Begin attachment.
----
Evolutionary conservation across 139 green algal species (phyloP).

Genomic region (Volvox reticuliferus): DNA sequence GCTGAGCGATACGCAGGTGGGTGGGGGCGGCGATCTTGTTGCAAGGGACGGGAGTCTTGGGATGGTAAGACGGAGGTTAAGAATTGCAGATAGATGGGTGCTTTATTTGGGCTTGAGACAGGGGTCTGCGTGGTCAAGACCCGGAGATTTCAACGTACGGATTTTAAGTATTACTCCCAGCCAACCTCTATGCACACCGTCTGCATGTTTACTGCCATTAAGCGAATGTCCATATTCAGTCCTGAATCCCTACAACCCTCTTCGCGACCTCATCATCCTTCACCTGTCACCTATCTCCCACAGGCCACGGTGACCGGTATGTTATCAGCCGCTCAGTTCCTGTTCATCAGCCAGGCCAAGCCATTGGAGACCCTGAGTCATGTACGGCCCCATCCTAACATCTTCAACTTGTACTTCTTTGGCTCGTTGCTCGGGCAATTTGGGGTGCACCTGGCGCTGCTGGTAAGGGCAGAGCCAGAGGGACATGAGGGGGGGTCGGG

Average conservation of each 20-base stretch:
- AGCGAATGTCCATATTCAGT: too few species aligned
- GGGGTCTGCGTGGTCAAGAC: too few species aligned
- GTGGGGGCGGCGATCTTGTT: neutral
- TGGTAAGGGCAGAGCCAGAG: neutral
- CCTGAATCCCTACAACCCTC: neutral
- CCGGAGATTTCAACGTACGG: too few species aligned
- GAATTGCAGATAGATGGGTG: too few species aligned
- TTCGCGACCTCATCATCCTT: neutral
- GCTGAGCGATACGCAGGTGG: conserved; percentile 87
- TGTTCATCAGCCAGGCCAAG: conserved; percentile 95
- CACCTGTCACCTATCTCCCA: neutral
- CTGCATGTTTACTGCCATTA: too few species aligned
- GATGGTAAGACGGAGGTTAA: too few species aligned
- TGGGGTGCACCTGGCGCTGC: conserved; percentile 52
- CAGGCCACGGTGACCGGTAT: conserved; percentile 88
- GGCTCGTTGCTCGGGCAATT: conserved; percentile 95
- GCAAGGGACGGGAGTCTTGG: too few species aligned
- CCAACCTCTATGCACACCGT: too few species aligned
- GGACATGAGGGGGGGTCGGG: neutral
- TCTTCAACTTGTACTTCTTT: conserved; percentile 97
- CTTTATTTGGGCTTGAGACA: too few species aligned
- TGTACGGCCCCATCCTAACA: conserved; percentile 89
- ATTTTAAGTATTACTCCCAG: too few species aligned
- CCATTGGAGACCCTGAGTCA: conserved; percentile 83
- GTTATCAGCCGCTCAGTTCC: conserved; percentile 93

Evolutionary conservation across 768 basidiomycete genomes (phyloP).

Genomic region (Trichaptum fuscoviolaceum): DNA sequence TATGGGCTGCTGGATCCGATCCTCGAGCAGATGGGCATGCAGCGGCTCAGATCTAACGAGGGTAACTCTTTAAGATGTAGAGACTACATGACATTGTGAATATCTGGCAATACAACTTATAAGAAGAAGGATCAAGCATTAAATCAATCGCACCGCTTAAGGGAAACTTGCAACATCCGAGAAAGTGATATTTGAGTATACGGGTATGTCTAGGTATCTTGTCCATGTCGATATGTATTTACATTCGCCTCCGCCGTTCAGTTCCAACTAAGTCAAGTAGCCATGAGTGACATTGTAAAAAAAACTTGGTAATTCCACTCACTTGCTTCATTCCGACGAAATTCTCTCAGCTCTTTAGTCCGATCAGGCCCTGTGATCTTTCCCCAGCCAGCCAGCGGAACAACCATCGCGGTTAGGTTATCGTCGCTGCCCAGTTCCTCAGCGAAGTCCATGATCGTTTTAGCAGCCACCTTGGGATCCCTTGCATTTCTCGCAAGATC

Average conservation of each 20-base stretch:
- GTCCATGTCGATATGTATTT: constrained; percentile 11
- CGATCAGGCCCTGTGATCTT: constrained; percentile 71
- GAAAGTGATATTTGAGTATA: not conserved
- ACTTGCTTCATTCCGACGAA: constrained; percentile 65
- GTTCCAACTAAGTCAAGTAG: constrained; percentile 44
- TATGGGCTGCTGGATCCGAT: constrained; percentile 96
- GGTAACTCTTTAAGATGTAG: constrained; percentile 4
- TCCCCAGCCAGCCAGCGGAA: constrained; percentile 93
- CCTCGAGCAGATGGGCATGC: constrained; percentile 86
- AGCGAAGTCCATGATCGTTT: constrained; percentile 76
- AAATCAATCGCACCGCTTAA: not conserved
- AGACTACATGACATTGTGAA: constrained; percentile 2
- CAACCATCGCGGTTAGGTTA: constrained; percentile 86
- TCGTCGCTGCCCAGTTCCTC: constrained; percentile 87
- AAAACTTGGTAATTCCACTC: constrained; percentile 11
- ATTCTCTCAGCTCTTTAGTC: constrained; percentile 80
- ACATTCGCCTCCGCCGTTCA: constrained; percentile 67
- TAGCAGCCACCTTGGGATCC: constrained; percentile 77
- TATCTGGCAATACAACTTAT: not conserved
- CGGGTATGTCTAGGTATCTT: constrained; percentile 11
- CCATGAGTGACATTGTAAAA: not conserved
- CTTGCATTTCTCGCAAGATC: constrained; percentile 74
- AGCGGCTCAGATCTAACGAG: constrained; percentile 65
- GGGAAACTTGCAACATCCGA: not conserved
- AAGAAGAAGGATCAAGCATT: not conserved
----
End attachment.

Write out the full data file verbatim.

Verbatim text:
Evolutionary conservation across 139 green algal species (phyloP).

Genomic region (Volvox reticuliferus): DNA sequence GCTGAGCGATACGCAGGTGGGTGGGGGCGGCGATCTTGTTGCAAGGGACGGGAGTCTTGGGATGGTAAGACGGAGGTTAAGAATTGCAGATAGATGGGTGCTTTATTTGGGCTTGAGACAGGGGTCTGCGTGGTCAAGACCCGGAGATTTCAACGTACGGATTTTAAGTATTACTCCCAGCCAACCTCTATGCACACCGTCTGCATGTTTACTGCCATTAAGCGAATGTCCATATTCAGTCCTGAATCCCTACAACCCTCTTCGCGACCTCATCATCCTTCACCTGTCACCTATCTCCCACAGGCCACGGTGACCGGTATGTTATCAGCCGCTCAGTTCCTGTTCATCAGCCAGGCCAAGCCATTGGAGACCCTGAGTCATGTACGGCCCCATCCTAACATCTTCAACTTGTACTTCTTTGGCTCGTTGCTCGGGCAATTTGGGGTGCACCTGGCGCTGCTGGTAAGGGCAGAGCCAGAGGGACATGAGGGGGGGTCGGG

Average conservation of each 20-base stretch:
- AGCGAATGTCCATATTCAGT: too few species aligned
- GGGGTCTGCGTGGTCAAGAC: too few species aligned
- GTGGGGGCGGCGATCTTGTT: neutral
- TGGTAAGGGCAGAGCCAGAG: neutral
- CCTGAATCCCTACAACCCTC: neutral
- CCGGAGATTTCAACGTACGG: too few species aligned
- GAATTGCAGATAGATGGGTG: too few species aligned
- TTCGCGACCTCATCATCCTT: neutral
- GCTGAGCGATACGCAGGTGG: conserved; percentile 87
- TGTTCATCAGCCAGGCCAAG: conserved; percentile 95
- CACCTGTCACCTATCTCCCA: neutral
- CTGCATGTTTACTGCCATTA: too few species aligned
- GATGGTAAGACGGAGGTTAA: too few species aligned
- TGGGGTGCACCTGGCGCTGC: conserved; percentile 52
- CAGGCCACGGTGACCGGTAT: conserved; percentile 88
- GGCTCGTTGCTCGGGCAATT: conserved; percentile 95
- GCAAGGGACGGGAGTCTTGG: too few species aligned
- CCAACCTCTATGCACACCGT: too few species aligned
- GGACATGAGGGGGGGTCGGG: neutral
- TCTTCAACTTGTACTTCTTT: conserved; percentile 97
- CTTTATTTGGGCTTGAGACA: too few species aligned
- TGTACGGCCCCATCCTAACA: conserved; percentile 89
- ATTTTAAGTATTACTCCCAG: too few species aligned
- CCATTGGAGACCCTGAGTCA: conserved; percentile 83
- GTTATCAGCCGCTCAGTTCC: conserved; percentile 93

Evolutionary conservation across 768 basidiomycete genomes (phyloP).

Genomic region (Trichaptum fuscoviolaceum): DNA sequence TATGGGCTGCTGGATCCGATCCTCGAGCAGATGGGCATGCAGCGGCTCAGATCTAACGAGGGTAACTCTTTAAGATGTAGAGACTACATGACATTGTGAATATCTGGCAATACAACTTATAAGAAGAAGGATCAAGCATTAAATCAATCGCACCGCTTAAGGGAAACTTGCAACATCCGAGAAAGTGATATTTGAGTATACGGGTATGTCTAGGTATCTTGTCCATGTCGATATGTATTTACATTCGCCTCCGCCGTTCAGTTCCAACTAAGTCAAGTAGCCATGAGTGACATTGTAAAAAAAACTTGGTAATTCCACTCACTTGCTTCATTCCGACGAAATTCTCTCAGCTCTTTAGTCCGATCAGGCCCTGTGATCTTTCCCCAGCCAGCCAGCGGAACAACCATCGCGGTTAGGTTATCGTCGCTGCCCAGTTCCTCAGCGAAGTCCATGATCGTTTTAGCAGCCACCTTGGGATCCCTTGCATTTCTCGCAAGATC

Average conservation of each 20-base stretch:
- GTCCATGTCGATATGTATTT: constrained; percentile 11
- CGATCAGGCCCTGTGATCTT: constrained; percentile 71
- GAAAGTGATATTTGAGTATA: not conserved
- ACTTGCTTCATTCCGACGAA: constrained; percentile 65
- GTTCCAACTAAGTCAAGTAG: constrained; percentile 44
- TATGGGCTGCTGGATCCGAT: constrained; percentile 96
- GGTAACTCTTTAAGATGTAG: constrained; percentile 4
- TCCCCAGCCAGCCAGCGGAA: constrained; percentile 93
- CCTCGAGCAGATGGGCATGC: constrained; percentile 86
- AGCGAAGTCCATGATCGTTT: constrained; percentile 76
- AAATCAATCGCACCGCTTAA: not conserved
- AGACTACATGACATTGTGAA: constrained; percentile 2
- CAACCATCGCGGTTAGGTTA: constrained; percentile 86
- TCGTCGCTGCCCAGTTCCTC: constrained; percentile 87
- AAAACTTGGTAATTCCACTC: constrained; percentile 11
- ATTCTCTCAGCTCTTTAGTC: constrained; percentile 80
- ACATTCGCCTCCGCCGTTCA: constrained; percentile 67
- TAGCAGCCACCTTGGGATCC: constrained; percentile 77
- TATCTGGCAATACAACTTAT: not conserved
- CGGGTATGTCTAGGTATCTT: constrained; percentile 11
- CCATGAGTGACATTGTAAAA: not conserved
- CTTGCATTTCTCGCAAGATC: constrained; percentile 74
- AGCGGCTCAGATCTAACGAG: constrained; percentile 65
- GGGAAACTTGCAACATCCGA: not conserved
- AAGAAGAAGGATCAAGCATT: not conserved